I know a few neighborhoods back home that have hints and pieces of such problems. and of course, there are certain large cities in the U.S. a lady like myself would not even dare driving through, much less walk. However, in Bhutan?

How did this happen in Bhutan?

Parents are not debilitated with fear, parents are not being stabbed by gang members, parents do not even like to admit their children are going through these things, much less taking part in such things. So this only makes me ask again, in a country where its youth are the priority how did this happen in Bhutan?

Amidst an infinite and very complex web of causes and effects I manage to pull something from the sticky strings. That is, the idea of little humans growing up to be products of their environment.

Now, when I observe and question whether these little humans are a product of their environment I cannot ignore the voice in my head telling me this is one of the reasons for the problem. It is never completely a child’s fault when they wind up behaving badly. There are so many factors that contribute to the LOSS OF VALUES that has led them to behave badly. This only leads me to ask how BHUTAN is home to such an environment. It’s important to keep in mind that when I use the word ‘environment’ I am referring to an untouchable thing. I am referring to the workings of a machine that is, obviously, beyond control. I am referring to images and ideas about a world that is only seen on a screen. I am referring to mothers and fathers who are products of their own environments and are perpetuating this new environment. I am referring to the real and honest concern and attention that is missing in the broader realm of what these children are exposed to.

In a land where prayer flags flap in the wind everywhere, where mountains foster peace on their peaks…in a land where spiritual connections are living, breathing, walking beings…where the King plays soccer barefoot with boys from rural villages…how did this happen in a land like this? Has this happened because this new environment (the outside one) came too fast? Has this happened because the two environments that merged together didn’t actually merge…they CRASHED. Though this country’s development model in its great wisdom is designed to avoid the mistakes other developing and developed countries have made, something isn’t working. Perhaps, it’s better to say something malfunctioned. Perhaps I am too close to the matter. Perhaps, the tremendous love I have for this country has made me worry too much. Be it as it may, these problems that might seem normal in other places, are especially heartbreaking to find here. Of course, I’ve always been a bit too sensitive and perhaps I’m speaking too soon.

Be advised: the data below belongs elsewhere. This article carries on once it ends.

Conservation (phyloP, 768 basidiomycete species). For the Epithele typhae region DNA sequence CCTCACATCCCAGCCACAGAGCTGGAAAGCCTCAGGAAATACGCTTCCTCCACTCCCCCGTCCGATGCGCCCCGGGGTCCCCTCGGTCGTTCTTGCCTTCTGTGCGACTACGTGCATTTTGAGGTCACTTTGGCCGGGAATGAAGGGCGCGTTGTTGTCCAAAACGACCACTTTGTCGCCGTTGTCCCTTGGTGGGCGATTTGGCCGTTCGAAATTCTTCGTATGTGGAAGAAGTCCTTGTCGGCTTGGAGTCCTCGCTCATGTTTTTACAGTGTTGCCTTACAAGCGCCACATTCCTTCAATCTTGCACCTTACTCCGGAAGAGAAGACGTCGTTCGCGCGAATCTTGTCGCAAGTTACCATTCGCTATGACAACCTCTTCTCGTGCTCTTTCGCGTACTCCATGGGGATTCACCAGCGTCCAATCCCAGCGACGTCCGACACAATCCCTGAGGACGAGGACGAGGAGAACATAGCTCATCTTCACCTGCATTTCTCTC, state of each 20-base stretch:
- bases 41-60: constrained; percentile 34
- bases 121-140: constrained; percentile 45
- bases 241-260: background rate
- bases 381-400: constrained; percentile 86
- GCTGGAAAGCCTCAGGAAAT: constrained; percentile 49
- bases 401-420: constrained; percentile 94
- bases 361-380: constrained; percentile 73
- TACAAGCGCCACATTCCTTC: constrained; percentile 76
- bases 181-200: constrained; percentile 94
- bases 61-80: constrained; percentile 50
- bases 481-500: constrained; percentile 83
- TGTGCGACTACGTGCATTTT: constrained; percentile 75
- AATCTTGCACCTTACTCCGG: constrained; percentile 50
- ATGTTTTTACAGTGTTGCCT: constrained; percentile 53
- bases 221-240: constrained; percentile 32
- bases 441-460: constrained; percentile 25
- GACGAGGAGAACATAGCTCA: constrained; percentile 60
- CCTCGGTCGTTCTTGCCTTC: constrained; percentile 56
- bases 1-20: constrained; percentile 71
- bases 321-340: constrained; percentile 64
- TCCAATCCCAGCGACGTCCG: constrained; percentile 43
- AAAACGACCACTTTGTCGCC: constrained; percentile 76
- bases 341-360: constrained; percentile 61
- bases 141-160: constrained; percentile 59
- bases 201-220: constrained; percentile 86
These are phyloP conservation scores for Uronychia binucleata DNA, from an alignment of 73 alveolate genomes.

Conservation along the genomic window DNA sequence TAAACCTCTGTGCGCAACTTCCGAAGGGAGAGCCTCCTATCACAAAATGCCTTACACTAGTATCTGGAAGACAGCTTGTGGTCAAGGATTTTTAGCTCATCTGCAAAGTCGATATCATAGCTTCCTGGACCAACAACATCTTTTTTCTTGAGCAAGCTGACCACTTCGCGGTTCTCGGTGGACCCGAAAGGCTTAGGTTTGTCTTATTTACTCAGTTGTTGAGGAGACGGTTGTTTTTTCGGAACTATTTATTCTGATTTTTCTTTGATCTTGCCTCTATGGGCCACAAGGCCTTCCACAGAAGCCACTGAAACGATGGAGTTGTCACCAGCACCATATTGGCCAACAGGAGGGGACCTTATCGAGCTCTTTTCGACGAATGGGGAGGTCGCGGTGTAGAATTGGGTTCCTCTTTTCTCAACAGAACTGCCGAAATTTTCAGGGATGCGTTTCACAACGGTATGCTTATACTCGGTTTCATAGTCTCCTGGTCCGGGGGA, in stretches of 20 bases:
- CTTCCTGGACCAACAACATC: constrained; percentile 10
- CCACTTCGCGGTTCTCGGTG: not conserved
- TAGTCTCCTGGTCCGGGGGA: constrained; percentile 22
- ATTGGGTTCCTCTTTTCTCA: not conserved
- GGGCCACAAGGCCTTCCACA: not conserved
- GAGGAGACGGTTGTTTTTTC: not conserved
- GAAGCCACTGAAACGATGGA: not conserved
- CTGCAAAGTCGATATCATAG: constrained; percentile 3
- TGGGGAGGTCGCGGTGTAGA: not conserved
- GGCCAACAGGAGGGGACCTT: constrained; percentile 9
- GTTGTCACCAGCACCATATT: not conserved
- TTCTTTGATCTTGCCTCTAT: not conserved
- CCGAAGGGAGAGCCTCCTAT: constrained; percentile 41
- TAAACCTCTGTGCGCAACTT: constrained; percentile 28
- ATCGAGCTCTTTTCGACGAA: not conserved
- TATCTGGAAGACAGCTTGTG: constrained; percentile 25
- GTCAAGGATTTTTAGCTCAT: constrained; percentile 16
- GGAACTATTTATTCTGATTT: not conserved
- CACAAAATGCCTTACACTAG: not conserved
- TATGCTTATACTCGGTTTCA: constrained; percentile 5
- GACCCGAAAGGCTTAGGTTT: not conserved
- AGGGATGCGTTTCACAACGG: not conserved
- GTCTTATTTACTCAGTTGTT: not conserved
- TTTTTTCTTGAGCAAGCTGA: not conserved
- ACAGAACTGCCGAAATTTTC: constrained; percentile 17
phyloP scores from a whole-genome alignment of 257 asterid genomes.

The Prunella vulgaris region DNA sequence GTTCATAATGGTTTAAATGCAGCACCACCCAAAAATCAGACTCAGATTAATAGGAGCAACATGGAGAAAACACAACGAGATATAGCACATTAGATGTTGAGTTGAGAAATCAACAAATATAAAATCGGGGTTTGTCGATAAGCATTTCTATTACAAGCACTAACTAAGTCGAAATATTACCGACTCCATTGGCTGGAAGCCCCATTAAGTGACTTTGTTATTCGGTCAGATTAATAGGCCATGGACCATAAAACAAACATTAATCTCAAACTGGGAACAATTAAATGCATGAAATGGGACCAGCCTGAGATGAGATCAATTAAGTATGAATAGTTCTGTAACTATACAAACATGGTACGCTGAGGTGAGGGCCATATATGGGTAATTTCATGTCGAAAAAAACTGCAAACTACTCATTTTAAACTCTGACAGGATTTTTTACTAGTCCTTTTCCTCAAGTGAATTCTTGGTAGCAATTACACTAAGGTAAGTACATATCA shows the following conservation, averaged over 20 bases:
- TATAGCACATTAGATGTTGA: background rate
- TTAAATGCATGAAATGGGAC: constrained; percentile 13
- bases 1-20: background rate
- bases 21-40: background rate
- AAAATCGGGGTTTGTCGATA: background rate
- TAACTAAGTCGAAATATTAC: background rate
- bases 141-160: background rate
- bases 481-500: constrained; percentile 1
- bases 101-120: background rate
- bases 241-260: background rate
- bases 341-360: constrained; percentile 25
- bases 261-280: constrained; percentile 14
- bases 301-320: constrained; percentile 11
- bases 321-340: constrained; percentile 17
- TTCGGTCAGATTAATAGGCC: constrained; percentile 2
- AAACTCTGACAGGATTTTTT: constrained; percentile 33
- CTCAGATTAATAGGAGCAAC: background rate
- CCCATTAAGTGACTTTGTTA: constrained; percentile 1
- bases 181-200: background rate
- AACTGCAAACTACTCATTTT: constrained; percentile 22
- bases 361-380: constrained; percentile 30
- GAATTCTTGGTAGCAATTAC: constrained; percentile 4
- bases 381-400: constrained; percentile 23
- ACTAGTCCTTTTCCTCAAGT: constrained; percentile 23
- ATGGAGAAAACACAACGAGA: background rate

Perhaps. But then again, Bhutan is small. There are stabbings nearly every week. Children are ‘roaming’ and hiding in friends’ houses instead of going home. 12 year old girls speak of their promiscuous friends. At least half a city is abusing or has abused substances by the age of 15 (please do forgive me if this is inaccurate, but the children and I made an educated guess). Alcoholism is present in adults and youth.

Something has malfunctioned.

I could not say what it is that has malfunctioned. I even hesitate to write these things about Bhutan because I am not from this beautiful place and no given number of hours spent with youth could ever allow me to fully understand the scope of this situation. However, I have to share what I have seen and what the youth I have worked with have shared with me. I’ve always been one for honesty. The children deserve honesty. They deserve honesty because if that’s absent, things will never be better for them.

Now, it must be made clear that Bhutan’s most precarious youth situation lives in Changjiji. It is for that reason that this summer camp was organized there. Sonam Pelden is a counselor at Loselling Middle Secondary School and was instrumental in designing this camp. In her mighty wisdom and because of her admirable concern and dedication, she decided that something had to be done for these youngsters during their summer break. The situation is such that it is, in fact, possible that occupying their idle time like this, could avoid one more fight in Changjiji…could avoid one more stabbing in Changjiji…could avoid one more youngster starting a drug habit. Originally, the participants in the summer camp included 40 students who were nominated by the two school counselors from Loselling Middle Secondary School. These forty children were selected because they were more ‘at risk’ than the rest of the students. They are believed to be the MOST ‘at risk’ in-school youngsters in Changjiji. Unfortunately, most of these youngsters didn’t turn up. 67 other youngsters, however, did turn up!! Of course, this has made the camp a bit more challenging for the volunteers who are guiding the workshops, but we probably all agree, we couldn’t be more excited!